Save or Spend? What Is the True Key To Financial and Mental Wellness?

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What, exactly, should Americans be doing with their money right now? The general consensus is to save as much money as possible. Saving is the primary strategy for fighting the current high inflationary period and ensuring a comfortable financial future with a robust retirement fund. 

But it’s OK to feel tired of budgeting all the time, even though that kind of story tends to make fewer headlines than its “grocery store hacks!” and “coupon stacking tips!” contemporaries. The concept of frugal fatigue — in which one feels frustration and exhaustion from always tracking their spending and saving habits — is real. Many people simply want to feel happy, and putting their money toward a wonderful experience can make all the difference.

In a research report from Oracle Fusion Cloud Customer Experience (CX) and Gretchen Rubin, five-time New York Times bestselling author and podcaster, 78% of people surveyed said they would pay a premium for true happiness. 

Where does the balance lie between spending and saving? GOBankingRates spoke with Ambus Hunter, an accredited financial counselor (AFC) who has helped more than 500 people make smarter spending and saving decisions through financial coaching, speaking and blogging. Here are a few scenarios in which Hunter said it is better to save your money versus spending it on what brings you joy.

Save: In a Crisis

If you are going through or coming out of a financial crisis, like the sudden loss of your job, Hunter said this is the time to pause any discretionary happy spending. Get laser focused on making a financial plan and budget and sticking to it to weather the storm. 

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“When rebuilding, you want to reach fundamental financial security as soon as possible. If it’s not a need, save the money,” Hunter said.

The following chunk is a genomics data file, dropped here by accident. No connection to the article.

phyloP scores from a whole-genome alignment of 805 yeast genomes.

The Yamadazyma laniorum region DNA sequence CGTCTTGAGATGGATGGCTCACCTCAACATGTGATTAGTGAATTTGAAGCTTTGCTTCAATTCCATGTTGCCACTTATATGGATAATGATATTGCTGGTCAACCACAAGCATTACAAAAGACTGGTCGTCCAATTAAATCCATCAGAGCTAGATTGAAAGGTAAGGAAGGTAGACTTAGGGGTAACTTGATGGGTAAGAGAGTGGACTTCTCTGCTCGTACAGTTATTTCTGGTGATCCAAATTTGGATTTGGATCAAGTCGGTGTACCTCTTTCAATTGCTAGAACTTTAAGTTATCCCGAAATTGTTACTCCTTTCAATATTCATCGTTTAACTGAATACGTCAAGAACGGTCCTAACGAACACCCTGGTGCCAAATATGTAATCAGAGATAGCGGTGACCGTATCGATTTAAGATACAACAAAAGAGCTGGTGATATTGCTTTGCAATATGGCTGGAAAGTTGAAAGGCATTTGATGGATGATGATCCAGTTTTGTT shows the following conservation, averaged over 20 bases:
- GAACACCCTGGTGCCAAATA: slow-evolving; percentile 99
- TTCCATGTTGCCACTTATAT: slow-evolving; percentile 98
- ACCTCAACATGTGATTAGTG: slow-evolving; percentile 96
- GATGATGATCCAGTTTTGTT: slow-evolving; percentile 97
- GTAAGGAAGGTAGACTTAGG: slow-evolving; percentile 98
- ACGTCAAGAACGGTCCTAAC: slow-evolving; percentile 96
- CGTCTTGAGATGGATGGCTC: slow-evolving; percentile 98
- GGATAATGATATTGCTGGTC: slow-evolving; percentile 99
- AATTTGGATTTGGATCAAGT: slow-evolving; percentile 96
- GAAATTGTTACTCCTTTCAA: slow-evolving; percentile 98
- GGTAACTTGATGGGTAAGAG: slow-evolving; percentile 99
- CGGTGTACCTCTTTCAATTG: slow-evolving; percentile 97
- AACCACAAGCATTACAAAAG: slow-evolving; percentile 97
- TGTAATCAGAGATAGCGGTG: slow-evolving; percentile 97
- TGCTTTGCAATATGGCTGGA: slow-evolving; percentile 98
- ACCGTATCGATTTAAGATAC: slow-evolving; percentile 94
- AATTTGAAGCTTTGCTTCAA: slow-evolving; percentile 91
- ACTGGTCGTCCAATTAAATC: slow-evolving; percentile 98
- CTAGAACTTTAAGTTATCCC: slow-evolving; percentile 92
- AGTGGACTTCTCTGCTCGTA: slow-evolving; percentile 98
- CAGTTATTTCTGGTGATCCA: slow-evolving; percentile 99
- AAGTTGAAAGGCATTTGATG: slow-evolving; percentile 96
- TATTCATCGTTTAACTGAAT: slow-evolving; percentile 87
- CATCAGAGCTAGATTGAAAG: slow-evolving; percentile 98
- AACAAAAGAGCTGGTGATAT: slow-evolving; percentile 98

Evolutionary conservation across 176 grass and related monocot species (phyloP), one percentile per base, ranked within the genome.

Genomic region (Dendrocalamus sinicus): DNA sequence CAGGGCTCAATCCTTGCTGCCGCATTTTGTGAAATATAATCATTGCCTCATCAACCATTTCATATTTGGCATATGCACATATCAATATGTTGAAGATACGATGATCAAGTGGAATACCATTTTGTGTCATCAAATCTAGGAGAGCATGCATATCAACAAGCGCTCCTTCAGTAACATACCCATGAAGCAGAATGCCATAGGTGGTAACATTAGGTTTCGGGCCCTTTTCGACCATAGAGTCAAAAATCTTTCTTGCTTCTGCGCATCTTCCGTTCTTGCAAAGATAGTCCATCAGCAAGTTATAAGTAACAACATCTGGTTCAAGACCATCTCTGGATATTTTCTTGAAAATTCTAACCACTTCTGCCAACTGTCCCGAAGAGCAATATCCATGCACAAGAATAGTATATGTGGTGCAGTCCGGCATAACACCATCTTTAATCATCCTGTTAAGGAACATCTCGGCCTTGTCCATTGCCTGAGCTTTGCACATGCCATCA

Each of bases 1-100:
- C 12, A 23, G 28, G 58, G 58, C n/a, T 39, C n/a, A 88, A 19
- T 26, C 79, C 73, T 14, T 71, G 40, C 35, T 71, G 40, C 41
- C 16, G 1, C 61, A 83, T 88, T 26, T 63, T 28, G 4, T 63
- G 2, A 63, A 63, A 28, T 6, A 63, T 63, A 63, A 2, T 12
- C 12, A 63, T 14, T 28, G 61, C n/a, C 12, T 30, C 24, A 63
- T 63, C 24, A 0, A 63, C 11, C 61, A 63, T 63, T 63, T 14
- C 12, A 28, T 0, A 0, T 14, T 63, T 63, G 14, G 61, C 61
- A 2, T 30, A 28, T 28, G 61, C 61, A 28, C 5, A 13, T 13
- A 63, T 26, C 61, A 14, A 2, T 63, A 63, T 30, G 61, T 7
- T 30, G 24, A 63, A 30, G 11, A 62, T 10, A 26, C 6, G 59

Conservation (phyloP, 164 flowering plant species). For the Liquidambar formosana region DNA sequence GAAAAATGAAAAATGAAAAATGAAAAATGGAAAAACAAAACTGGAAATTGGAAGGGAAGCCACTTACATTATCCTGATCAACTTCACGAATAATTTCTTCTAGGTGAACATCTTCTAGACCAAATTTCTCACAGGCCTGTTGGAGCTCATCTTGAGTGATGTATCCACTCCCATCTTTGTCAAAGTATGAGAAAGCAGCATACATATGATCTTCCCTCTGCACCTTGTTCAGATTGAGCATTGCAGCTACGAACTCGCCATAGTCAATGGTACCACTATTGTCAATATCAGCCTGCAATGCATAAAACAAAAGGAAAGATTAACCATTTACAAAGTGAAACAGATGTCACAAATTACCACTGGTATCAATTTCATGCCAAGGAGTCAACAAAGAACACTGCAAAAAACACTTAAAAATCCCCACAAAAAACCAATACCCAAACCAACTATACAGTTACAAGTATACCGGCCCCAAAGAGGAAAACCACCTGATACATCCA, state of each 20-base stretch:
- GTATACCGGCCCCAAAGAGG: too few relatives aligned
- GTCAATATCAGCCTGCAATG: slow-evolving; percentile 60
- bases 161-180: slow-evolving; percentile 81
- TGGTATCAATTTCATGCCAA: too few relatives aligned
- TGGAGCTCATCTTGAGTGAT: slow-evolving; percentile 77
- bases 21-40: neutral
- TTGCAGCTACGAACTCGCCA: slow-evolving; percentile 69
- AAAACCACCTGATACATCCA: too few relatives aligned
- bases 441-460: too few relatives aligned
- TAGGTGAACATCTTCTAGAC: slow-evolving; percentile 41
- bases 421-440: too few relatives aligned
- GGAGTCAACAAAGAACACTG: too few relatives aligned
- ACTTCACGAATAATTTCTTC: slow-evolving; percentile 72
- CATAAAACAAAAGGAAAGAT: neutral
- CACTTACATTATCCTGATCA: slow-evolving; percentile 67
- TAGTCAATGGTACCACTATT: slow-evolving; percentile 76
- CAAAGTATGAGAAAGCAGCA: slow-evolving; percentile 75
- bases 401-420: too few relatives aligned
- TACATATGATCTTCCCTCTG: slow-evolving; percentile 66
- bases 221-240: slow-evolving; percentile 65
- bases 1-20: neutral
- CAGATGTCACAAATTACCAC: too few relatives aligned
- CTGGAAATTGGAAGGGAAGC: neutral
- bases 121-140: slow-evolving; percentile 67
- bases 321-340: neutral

Save: When the Emergency Fund Is Low

In a recent GOBankingRates survey of 1,005 Americans, the majority of people — 51% — don’t have any form of an emergency fund. And of those that have one, the 15% have $1,000 or less saved.

If you’ve been dipping into savings, or your emergency fund, to pay for sudden bills and expenses surrounding life events, make sure that you’re also putting any extra funds into replenishing your emergency fund, so it reaches a comfortable level. These funds, Hunter said, help protect us from financial fires. 

Save: In Times of Trauma

“Everyone responds to trauma differently, but you want to make sure you don’t make any significant purchases while in a state of trauma or high stress,” Hunter said. “While in this state, it can be easy to fall down a trap of mindless consumerism and end up in debt.”

Spend: When You Planned for Fun

What gives you joy and makes you happy? For some people, this could be anything from grabbing an afternoon coffee at their favorite coffee shop to getting concert tickets for their favorite band. Hunter, who budgets each month and makes a plan for his money for the upcoming month, also sets aside funds for fun. (Currently, those funds are going toward his ever-growing record collection.)

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“When I’m mindful, I can create moments to spend on what brings me joy without it financially holding me back, or feeling guilty about it,” Hunter said.

Spend: On Days You Value

What days hold the most value in your life and the lives of those you love? Some may choose to go all out to celebrate Halloween by dressing up in costumes with home decorations. Others plan surprise birthday parties for their children. Diehard baseball fans may head to the stadium on opening day while couples make plans for a special getaway to enjoy their anniversary together. 

“I’m an August baby and I really love celebrating my birthday!” Hunter said. “Some of my favorite birthday shenanigans involve money, but not all. Then you have other days of importance, like how my family took my parents to a baseball game for a joint Mothers and Fathers Day celebration. If there are events, holidays and other days of importance you value, plan ahead and save so you can spend intentionally.”

Spend: For Wellness

“I think spending money on preserving a healthy life is worth the investment,” Hunter said. “With spending on anything of value, plan ahead and verify it’s within your means.”

Taking care of your physical and mental health needs requires spending money and it is well worth the investment. A trip to the dentist can fill in a cavity while meeting with a therapist can be beneficial to working on yourself. In between, visits to the salon, barber and spa leave you looking and feeling your very best. 

Spend: When You Hit Your Goal

Did you meet a significant financial goal like paying off student loan debt? You’ve gotta celebrate that achievement with a spending treat!

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“Meeting financial goals, whether saving, a net worth milestone or debt payoff related, should be celebrated!” Hunter said.

Remember to make this a smart celebration. Hunter recommends staying within your financial means as overdoing it can wind up self-sabotaging part of your financial growth.

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